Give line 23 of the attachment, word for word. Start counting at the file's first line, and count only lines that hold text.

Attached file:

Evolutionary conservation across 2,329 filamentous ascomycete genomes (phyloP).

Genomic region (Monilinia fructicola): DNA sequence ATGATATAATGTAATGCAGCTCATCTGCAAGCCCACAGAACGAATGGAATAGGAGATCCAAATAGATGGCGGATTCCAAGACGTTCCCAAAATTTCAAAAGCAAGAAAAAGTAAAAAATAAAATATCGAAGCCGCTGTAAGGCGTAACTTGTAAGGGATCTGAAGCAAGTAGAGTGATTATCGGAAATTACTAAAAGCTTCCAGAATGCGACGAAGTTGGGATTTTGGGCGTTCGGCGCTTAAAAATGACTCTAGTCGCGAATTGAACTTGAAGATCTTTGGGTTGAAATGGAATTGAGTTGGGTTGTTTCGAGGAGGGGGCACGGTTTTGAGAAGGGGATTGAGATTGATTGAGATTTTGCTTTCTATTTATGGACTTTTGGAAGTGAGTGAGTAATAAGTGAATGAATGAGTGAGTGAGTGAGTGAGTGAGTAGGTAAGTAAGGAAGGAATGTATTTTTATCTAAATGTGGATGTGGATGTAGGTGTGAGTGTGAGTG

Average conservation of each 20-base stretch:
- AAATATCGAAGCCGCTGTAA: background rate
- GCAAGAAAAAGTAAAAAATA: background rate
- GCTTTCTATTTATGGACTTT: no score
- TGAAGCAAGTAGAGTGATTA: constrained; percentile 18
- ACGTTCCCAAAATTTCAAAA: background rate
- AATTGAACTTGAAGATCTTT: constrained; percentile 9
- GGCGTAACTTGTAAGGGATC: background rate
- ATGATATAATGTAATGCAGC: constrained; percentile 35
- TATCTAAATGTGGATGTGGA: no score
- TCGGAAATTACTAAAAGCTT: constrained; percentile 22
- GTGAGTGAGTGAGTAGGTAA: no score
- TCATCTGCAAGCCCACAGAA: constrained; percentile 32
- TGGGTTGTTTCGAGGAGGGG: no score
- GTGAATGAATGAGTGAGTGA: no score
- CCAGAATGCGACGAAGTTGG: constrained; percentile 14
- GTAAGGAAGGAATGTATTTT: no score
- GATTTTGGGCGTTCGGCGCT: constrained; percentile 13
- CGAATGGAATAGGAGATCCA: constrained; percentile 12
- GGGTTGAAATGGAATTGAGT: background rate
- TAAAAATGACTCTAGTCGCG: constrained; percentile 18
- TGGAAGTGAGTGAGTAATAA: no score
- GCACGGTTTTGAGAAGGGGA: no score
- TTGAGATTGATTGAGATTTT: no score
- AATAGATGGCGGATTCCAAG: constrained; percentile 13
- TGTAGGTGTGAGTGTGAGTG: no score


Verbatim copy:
- TAAAAATGACTCTAGTCGCG: constrained; percentile 18